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15 Items You Need to Survive Postpartum Recovery

15 Items You Need to Survive Postpartum Recovery

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I survived 42 weeks of being pregnant and then a 36 hour labor… the hard part is over! Right?

 

Wrong! Labor felt natural, educational, and empowering! Postpartum, well, it hurts. Motherhood is the most rewarding job out there, but there’s no shame in admitting that the physical recovery can take a toll on you, and personally, I don’t think enough people talk about it.


After being discharged from the hospital, it took me weeks of wearing frozen diapers to sit or walk right again. Everyone’s journey is different, but on average, women take 1-6 weeks to physically recover from a vaginal delivery (even longer if you have a C-section). I knew I would need time to rest, but I didn’t realize the extent of what that rest would look like.

 

My “plan” going into postpartum was to take a ton of supplies from the hospital (as many people do). That’s it. I would stock up before I left, and thus no need to buy anything for myself. Unfortunately⁠—even with the nurse’s helpthe supplies I left with would only last me a few days, not a few weeks! The day I got home from the hospital, I found myself on Amazon ordering things, in need of a one day delivery.

 

Here is a list of items that were well worth the money in order to survive my postpartum recovery for a vaginal birth:

 

15 Items You Need to Survive Postpartum Recovery


  1. Maxi Pads

After birth, you will have some heavy bleeding. After a few days, the flow will lighten up, but it still can last weeks, so have pads handy. I prefer the extra long ones to save myself from a mess.

I also used maxi pads as ice packs; soak the pad in water and throw it in the freezer for a couple hours. This will help ease your pain, especially if you have stitches. 

maxi pad
  1. Witch Hazel Pads

They are a little more expensive than witch hazel alone, but I like the convenience of the pads.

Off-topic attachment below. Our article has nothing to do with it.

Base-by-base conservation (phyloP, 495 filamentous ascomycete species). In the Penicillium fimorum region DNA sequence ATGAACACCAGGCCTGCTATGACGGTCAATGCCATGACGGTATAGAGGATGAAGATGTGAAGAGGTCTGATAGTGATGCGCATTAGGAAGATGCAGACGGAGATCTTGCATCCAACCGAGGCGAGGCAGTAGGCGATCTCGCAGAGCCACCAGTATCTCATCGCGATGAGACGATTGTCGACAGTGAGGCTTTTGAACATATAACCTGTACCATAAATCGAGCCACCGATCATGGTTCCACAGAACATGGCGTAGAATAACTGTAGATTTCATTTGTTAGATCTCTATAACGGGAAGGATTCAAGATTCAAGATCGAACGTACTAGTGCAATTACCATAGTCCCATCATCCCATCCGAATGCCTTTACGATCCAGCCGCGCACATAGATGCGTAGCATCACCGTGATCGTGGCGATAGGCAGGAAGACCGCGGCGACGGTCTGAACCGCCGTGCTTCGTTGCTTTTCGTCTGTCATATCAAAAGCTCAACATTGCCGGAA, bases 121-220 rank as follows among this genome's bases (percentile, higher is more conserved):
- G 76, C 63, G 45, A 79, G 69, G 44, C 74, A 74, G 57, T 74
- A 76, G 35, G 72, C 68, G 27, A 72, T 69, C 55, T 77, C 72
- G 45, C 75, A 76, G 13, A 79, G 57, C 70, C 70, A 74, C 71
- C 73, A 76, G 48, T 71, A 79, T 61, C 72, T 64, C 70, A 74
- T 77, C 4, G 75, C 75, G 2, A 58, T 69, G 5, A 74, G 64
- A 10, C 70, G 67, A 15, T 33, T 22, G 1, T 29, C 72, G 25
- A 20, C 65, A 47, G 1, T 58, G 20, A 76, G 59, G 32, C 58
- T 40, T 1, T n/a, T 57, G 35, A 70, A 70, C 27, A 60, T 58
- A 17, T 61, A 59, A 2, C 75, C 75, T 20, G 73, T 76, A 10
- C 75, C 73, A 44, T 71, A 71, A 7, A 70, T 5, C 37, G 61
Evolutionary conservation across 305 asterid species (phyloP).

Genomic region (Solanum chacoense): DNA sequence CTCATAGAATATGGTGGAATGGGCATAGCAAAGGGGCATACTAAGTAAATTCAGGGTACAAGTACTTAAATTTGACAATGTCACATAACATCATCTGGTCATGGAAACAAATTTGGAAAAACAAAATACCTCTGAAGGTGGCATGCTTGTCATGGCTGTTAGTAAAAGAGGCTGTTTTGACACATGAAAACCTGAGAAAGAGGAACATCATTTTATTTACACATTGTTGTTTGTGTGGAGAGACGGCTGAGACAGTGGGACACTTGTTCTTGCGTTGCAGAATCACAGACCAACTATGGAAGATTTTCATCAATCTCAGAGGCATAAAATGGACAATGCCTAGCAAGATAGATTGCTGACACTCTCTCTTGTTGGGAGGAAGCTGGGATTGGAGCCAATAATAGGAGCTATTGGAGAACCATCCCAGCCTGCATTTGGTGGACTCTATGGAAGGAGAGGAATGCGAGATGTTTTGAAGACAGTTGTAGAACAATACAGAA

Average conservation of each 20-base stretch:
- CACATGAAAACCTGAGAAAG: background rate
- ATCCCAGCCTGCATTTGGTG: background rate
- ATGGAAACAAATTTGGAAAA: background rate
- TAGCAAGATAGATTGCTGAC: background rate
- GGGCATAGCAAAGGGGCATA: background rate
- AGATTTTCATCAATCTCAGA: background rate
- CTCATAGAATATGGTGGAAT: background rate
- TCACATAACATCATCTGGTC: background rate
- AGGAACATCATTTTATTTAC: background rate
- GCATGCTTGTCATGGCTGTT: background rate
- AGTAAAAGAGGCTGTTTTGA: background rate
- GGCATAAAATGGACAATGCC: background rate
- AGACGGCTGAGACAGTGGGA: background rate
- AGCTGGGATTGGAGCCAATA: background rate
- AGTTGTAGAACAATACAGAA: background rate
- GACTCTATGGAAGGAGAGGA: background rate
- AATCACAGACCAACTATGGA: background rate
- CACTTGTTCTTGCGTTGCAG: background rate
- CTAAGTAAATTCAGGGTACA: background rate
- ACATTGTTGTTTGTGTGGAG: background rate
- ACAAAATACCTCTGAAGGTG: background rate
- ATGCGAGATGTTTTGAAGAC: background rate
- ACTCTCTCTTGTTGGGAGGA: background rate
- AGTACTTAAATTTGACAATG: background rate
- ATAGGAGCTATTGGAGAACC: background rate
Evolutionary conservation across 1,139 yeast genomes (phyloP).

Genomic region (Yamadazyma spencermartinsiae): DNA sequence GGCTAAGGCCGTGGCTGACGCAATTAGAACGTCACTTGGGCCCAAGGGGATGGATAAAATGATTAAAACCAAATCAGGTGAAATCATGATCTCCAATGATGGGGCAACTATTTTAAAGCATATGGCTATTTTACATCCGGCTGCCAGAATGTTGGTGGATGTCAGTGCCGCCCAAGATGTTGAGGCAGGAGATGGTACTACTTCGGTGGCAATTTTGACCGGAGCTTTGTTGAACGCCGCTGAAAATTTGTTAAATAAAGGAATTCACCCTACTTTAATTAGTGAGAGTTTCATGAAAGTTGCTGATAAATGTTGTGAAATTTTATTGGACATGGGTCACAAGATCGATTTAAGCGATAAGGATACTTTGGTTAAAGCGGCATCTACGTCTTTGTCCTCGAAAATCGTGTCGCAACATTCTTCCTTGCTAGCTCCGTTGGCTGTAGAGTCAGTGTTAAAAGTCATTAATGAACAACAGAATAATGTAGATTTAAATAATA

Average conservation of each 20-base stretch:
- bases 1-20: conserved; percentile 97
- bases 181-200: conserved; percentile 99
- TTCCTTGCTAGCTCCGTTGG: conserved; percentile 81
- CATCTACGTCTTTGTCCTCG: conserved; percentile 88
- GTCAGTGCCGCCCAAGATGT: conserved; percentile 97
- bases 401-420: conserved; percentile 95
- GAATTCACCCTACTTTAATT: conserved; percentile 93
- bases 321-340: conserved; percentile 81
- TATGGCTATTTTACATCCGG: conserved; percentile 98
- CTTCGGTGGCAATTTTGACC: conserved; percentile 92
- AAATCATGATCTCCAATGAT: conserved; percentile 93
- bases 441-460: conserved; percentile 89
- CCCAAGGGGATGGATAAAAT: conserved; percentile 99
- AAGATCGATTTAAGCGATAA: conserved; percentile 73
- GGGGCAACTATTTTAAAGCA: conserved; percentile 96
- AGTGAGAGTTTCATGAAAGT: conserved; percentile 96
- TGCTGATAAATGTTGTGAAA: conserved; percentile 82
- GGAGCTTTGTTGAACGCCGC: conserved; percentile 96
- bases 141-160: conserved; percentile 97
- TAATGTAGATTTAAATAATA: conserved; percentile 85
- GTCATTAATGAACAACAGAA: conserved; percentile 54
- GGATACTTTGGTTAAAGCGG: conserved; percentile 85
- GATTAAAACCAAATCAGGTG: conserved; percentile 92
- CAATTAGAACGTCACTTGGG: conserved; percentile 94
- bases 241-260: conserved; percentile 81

At the hospital, the nurses gave me Tucks Medicated Cooling Pads, so I made sure to buy more. These pads are good for hemorrhoids, but they also help cleanse your vaginal area and relieve discomfort. I would just place a couple on top of the maxi pad I was wearing and voilà

stack pads
  1. Numbing Spray

This is another hospital goodie. One of the most painful aspects of postpartum to me was the burning sensation during urination. Any urine that grazed over my tear really hurt.


Dermoplast Pain and Itch Spray temporarily numbs the area but also helps prevent infection.

numbing spray
  1. MotrinTylenol

Contractions, sore muscles, bleeding nipples, OH MY!

Here are some of the reasons you will want to have Motrin and Tylenol in your house. Both drugs relieve pain, but Motrin is also an anti-inflammatory drug; my nurses had me switching back and forth between the two when I was in the hospital.

  • Your vagina is probably swollen and your uterus will soon be contracting back to its original size. This means you will have mild contractions which feel like menstrual cramps.

  • After giving birth, your whole body will ache. Pushing a baby out is a full body workout. My biceps, shoulders, abdomen, and legs were all sore the next day! Additionally, my back was sore from the epidural injection.

  • If you’re breastfeeding, the first week is rough. Your breasts will be engorged with milk and your nipples may bleed or crack. Both you and your sweet baby will get passed this first stage, I promise (though there is no shame if you decide to switch to formula). 

I know it’s like, “WTF, this sounds awful!” ...but HANG IN THERE. This too shall pass. 

back pain
  1. Colace

Everyone dreads the first bowel movement after giving birth, usually for fear of the pain. Colace is an OTC stool softener that is recommended, even if you’re not feeling constipated. It will make your bathroom trip way more comfortable and hopefully subside any concerns you may have been having. 

toilet bowl
  1. Water Bottle